UEFA president Aleksander Ceferin on Friday hit out at criticism of Paris Saint-Germain and defended clubs who threaten football’s traditional elite, pointedly telling AFP that “things change” in an interview ahead of this weekend’s Champions League final.
Real Madrid and Liverpool meet in the final for the second time in five years in Paris on Saturday, with the Spanish club looking to put their disappointment at missing out on the signature of Kylian Mbappe by winning a record-extending 14th European Cup.
Mbappe had long been expected to sign for Real before agreeing a new three-year contract at PSG, prompting La Liga president Javier Tebas to call the French club “an insult to football”.
But Ceferin, president of European football’s governing body since 2016, encouraged Tebas to mind his own business.
“I absolutely don’t agree” with the criticism, he said, speaking in the French capital.
“There are anyway too many insults in football, and I think that every league should worry about their own situation.”
Qatar-backed PSG, whose president Nasser al-Khelaifi is chairman of the influential European Club Association and sits on the UEFA Executive Committee, have changed the landscape of football on the continent in the last decade, along with Abu-Dhabi-owned Manchester City.
The irony is that neither club has yet managed to win the Champions League, and both were knocked out of this season’s competition by Real Madrid.
The Spanish club will win their fifth Champions League in nine seasons if they beat Liverpool, but the feeling is that it will only be a matter of time before PSG or Manchester City claim the prize.
Both have been accused of breaching UEFA financial fair play rules in the past, although those rules were recently relaxed.
Clubs can now report losses of 60 million euros ($64.3 million) over three years, double the previous limit, while spending on wages, transfers and agents fees will be limited to 70 percent of total revenues by 2025.
“We have clear rules, whoever obeys the rules can play our competitions, the others will not,” Ceferin said.
“Things change. You cannot say ‘I’m a traditional club, I have to win until the end of history’.”
‘World’s biggest sporting event’
Ceferin, a 54-year-old Slovenian lawyer, could be forgiven for regretting the fact that the latest Champions League final will be between two of the 12 clubs who last year tried to break away to form a Super League.
Liverpool quickly backed out of the project, but Real stand by it along with Barcelona and Juventus. The trio still face potential punishment from UEFA as a result.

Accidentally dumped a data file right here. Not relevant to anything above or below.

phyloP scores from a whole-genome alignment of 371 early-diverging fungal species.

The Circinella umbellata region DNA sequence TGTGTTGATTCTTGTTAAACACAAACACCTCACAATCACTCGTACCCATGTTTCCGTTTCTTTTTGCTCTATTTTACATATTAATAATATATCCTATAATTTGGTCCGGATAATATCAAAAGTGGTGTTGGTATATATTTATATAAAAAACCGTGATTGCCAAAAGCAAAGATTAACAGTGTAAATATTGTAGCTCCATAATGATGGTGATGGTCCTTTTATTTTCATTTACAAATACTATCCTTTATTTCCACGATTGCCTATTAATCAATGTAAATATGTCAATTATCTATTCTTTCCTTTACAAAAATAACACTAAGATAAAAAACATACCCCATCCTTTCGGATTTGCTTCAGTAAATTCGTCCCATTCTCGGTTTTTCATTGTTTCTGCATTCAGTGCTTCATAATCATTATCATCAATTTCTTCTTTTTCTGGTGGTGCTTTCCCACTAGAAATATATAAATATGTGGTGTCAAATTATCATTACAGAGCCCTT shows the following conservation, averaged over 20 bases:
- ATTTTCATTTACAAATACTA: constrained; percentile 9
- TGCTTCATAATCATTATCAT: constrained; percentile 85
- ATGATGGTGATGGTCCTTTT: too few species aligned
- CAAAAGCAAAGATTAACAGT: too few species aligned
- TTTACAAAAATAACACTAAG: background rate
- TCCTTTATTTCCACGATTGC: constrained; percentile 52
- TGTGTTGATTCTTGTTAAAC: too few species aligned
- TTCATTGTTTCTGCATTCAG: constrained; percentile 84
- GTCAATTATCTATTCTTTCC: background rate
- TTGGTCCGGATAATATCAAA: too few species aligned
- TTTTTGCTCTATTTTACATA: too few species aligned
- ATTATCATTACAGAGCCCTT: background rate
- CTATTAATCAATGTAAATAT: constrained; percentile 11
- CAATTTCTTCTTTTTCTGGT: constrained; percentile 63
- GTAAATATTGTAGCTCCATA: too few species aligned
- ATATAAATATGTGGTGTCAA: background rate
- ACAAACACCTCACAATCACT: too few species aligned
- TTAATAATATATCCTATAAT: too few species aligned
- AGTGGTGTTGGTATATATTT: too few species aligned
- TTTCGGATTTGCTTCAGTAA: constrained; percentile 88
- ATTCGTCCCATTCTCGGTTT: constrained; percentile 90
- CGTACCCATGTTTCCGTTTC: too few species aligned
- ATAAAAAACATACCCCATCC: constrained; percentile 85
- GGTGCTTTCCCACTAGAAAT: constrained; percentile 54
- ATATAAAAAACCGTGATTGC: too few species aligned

“This non-project is forgotten, I even forgot that Liverpool was part of it. It was so fast, in two days it was gone,” Ceferin insisted.
“Real Madrid deserve to come to the final. Now you can believe me or not, but I really don’t mind who wins.
“I think that the best team should win and it clearly shows how clean our competition is.
“If we would have any influence on results, probably we would not be happy that a team that is in a lawsuit against us comes to the final. But football is one thing. And the other stuff is different.”
Saturday’s final was supposed to be played in Saint-Petersburg only for the Russian invasion of Ukraine in February to force UEFA to strip the city of the event.
Paris replaced Saint-Petersburg and, as a result, 80,000 fans will fill the Stade de France, while many thousands more descend on the city without tickets for what Ceferin feels is now a sporting occasion of unrivalled scale.
“I would say that it is the biggest single sporting event in the world, for sure. The only problem we have with Paris is that everybody wants to come,” said Ceferin.
It is the third consecutive year the final has been moved after the pandemic forced late changes in 2020 and 2021.
It is due to go to Istanbul next year, before visiting London in 2024 and then Munich.
By 2024, the Champions League will change, with the group stage featuring 36 clubs, up from 32, and teams all together in one pool.
“It works very well but why wouldn’t we (make) it even more interesting,” Ceferin replied, when asked why UEFA felt the need to shake up the competition.
“It would be the easiest thing not to do anything, sit and enjoy. I think it is really a good system and you will see it in the future. That is my opinion.”